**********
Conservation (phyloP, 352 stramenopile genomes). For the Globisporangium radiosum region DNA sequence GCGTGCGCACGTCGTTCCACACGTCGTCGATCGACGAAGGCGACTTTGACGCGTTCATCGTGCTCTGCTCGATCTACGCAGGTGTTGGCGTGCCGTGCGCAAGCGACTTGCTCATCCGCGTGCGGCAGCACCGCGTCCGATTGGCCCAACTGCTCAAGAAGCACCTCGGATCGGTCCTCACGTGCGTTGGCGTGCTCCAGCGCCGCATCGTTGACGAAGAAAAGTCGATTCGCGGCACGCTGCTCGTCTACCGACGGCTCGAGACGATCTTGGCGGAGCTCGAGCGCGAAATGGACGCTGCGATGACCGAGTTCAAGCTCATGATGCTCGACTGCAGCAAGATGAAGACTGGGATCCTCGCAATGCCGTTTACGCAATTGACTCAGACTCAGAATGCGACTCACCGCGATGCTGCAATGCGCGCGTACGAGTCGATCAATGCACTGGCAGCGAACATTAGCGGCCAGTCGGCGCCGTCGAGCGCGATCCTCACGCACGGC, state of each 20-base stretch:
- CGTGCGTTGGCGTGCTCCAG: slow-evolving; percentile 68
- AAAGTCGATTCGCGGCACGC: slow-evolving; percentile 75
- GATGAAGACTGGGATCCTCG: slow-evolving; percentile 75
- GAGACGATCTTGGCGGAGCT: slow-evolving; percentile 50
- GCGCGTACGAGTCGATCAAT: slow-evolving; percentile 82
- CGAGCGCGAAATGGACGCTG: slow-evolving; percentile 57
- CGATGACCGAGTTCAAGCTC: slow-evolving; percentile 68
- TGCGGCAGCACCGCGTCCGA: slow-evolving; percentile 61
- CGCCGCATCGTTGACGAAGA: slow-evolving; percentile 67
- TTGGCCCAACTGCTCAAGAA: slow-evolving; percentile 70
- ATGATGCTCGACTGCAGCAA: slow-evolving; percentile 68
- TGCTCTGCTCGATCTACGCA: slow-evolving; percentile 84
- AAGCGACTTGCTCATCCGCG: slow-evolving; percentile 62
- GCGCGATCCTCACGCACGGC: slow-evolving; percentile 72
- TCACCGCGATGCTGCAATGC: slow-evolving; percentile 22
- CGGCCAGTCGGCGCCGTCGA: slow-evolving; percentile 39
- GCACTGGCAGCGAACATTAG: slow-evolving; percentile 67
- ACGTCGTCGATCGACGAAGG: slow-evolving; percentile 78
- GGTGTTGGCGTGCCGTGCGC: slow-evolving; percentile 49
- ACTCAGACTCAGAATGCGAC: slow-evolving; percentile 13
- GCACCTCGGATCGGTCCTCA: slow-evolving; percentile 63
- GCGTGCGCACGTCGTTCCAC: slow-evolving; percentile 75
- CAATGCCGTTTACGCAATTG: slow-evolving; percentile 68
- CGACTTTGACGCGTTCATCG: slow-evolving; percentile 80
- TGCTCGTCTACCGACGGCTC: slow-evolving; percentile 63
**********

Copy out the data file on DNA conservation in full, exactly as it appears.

Conservation (phyloP, 352 stramenopile genomes). For the Globisporangium radiosum region DNA sequence GCGTGCGCACGTCGTTCCACACGTCGTCGATCGACGAAGGCGACTTTGACGCGTTCATCGTGCTCTGCTCGATCTACGCAGGTGTTGGCGTGCCGTGCGCAAGCGACTTGCTCATCCGCGTGCGGCAGCACCGCGTCCGATTGGCCCAACTGCTCAAGAAGCACCTCGGATCGGTCCTCACGTGCGTTGGCGTGCTCCAGCGCCGCATCGTTGACGAAGAAAAGTCGATTCGCGGCACGCTGCTCGTCTACCGACGGCTCGAGACGATCTTGGCGGAGCTCGAGCGCGAAATGGACGCTGCGATGACCGAGTTCAAGCTCATGATGCTCGACTGCAGCAAGATGAAGACTGGGATCCTCGCAATGCCGTTTACGCAATTGACTCAGACTCAGAATGCGACTCACCGCGATGCTGCAATGCGCGCGTACGAGTCGATCAATGCACTGGCAGCGAACATTAGCGGCCAGTCGGCGCCGTCGAGCGCGATCCTCACGCACGGC, state of each 20-base stretch:
- CGTGCGTTGGCGTGCTCCAG: slow-evolving; percentile 68
- AAAGTCGATTCGCGGCACGC: slow-evolving; percentile 75
- GATGAAGACTGGGATCCTCG: slow-evolving; percentile 75
- GAGACGATCTTGGCGGAGCT: slow-evolving; percentile 50
- GCGCGTACGAGTCGATCAAT: slow-evolving; percentile 82
- CGAGCGCGAAATGGACGCTG: slow-evolving; percentile 57
- CGATGACCGAGTTCAAGCTC: slow-evolving; percentile 68
- TGCGGCAGCACCGCGTCCGA: slow-evolving; percentile 61
- CGCCGCATCGTTGACGAAGA: slow-evolving; percentile 67
- TTGGCCCAACTGCTCAAGAA: slow-evolving; percentile 70
- ATGATGCTCGACTGCAGCAA: slow-evolving; percentile 68
- TGCTCTGCTCGATCTACGCA: slow-evolving; percentile 84
- AAGCGACTTGCTCATCCGCG: slow-evolving; percentile 62
- GCGCGATCCTCACGCACGGC: slow-evolving; percentile 72
- TCACCGCGATGCTGCAATGC: slow-evolving; percentile 22
- CGGCCAGTCGGCGCCGTCGA: slow-evolving; percentile 39
- GCACTGGCAGCGAACATTAG: slow-evolving; percentile 67
- ACGTCGTCGATCGACGAAGG: slow-evolving; percentile 78
- GGTGTTGGCGTGCCGTGCGC: slow-evolving; percentile 49
- ACTCAGACTCAGAATGCGAC: slow-evolving; percentile 13
- GCACCTCGGATCGGTCCTCA: slow-evolving; percentile 63
- GCGTGCGCACGTCGTTCCAC: slow-evolving; percentile 75
- CAATGCCGTTTACGCAATTG: slow-evolving; percentile 68
- CGACTTTGACGCGTTCATCG: slow-evolving; percentile 80
- TGCTCGTCTACCGACGGCTC: slow-evolving; percentile 63